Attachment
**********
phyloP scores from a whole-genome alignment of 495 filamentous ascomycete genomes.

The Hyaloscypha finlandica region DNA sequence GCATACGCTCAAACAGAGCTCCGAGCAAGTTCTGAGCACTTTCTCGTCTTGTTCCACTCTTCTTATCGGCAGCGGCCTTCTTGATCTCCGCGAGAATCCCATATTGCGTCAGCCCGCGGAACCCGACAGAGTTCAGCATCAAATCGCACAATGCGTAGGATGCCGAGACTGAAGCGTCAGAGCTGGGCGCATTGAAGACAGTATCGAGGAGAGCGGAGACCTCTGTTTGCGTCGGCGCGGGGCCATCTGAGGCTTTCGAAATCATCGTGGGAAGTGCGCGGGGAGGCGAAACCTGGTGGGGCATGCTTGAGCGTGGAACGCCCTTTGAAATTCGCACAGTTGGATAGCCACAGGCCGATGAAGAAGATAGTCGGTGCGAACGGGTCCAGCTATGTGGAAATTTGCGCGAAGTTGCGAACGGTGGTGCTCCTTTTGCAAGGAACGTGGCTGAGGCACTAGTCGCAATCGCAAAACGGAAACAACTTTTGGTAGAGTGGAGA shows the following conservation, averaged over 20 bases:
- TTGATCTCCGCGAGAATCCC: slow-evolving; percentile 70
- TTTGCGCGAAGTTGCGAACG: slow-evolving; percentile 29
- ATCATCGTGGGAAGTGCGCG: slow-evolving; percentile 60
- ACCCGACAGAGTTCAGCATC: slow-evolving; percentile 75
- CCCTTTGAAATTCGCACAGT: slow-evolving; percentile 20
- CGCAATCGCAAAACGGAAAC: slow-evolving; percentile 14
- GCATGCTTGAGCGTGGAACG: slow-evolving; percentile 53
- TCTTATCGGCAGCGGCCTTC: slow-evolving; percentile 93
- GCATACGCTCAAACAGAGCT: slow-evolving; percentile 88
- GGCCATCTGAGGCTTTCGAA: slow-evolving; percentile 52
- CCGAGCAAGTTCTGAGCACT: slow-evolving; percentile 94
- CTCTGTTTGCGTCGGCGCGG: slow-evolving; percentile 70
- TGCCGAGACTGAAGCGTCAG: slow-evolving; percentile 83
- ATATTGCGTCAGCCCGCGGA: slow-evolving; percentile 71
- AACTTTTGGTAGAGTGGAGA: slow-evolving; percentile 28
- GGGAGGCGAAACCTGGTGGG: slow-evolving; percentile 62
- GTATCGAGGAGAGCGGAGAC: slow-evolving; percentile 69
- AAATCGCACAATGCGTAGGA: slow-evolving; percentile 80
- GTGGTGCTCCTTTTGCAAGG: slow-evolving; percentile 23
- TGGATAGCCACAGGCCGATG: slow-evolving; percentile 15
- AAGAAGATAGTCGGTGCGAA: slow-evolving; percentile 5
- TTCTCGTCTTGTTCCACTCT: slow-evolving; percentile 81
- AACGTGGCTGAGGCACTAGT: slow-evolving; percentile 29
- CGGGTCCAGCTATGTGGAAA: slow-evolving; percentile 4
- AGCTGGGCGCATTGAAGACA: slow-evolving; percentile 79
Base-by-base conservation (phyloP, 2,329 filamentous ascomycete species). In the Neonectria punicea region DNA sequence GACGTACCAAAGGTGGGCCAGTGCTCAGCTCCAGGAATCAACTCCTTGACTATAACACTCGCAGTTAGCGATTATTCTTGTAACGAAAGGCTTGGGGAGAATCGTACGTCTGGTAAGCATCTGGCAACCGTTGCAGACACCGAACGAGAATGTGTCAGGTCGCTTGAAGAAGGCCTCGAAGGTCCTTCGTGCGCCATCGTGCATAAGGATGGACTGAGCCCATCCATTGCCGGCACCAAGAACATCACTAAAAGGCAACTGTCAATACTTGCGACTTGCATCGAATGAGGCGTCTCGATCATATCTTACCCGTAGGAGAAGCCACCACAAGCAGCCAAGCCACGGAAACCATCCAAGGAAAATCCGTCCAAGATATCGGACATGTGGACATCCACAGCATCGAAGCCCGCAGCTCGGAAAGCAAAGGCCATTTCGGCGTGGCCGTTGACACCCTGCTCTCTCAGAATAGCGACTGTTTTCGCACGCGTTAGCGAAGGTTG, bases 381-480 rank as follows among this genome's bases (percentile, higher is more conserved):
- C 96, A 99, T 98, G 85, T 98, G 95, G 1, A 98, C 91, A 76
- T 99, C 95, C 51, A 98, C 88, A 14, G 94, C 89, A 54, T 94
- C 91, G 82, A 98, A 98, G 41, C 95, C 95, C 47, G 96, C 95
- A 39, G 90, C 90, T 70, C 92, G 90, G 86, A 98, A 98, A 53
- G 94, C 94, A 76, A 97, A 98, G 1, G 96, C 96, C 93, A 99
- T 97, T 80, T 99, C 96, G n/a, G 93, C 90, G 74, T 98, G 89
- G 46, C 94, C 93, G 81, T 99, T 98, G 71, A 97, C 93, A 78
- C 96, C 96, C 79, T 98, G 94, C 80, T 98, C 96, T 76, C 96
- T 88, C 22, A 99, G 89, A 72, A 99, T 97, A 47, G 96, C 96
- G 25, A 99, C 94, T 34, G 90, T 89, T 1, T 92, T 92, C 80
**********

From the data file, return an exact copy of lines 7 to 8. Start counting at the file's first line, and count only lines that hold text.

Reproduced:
- CCCTTTGAAATTCGCACAGT: slow-evolving; percentile 20
- CGCAATCGCAAAACGGAAAC: slow-evolving; percentile 14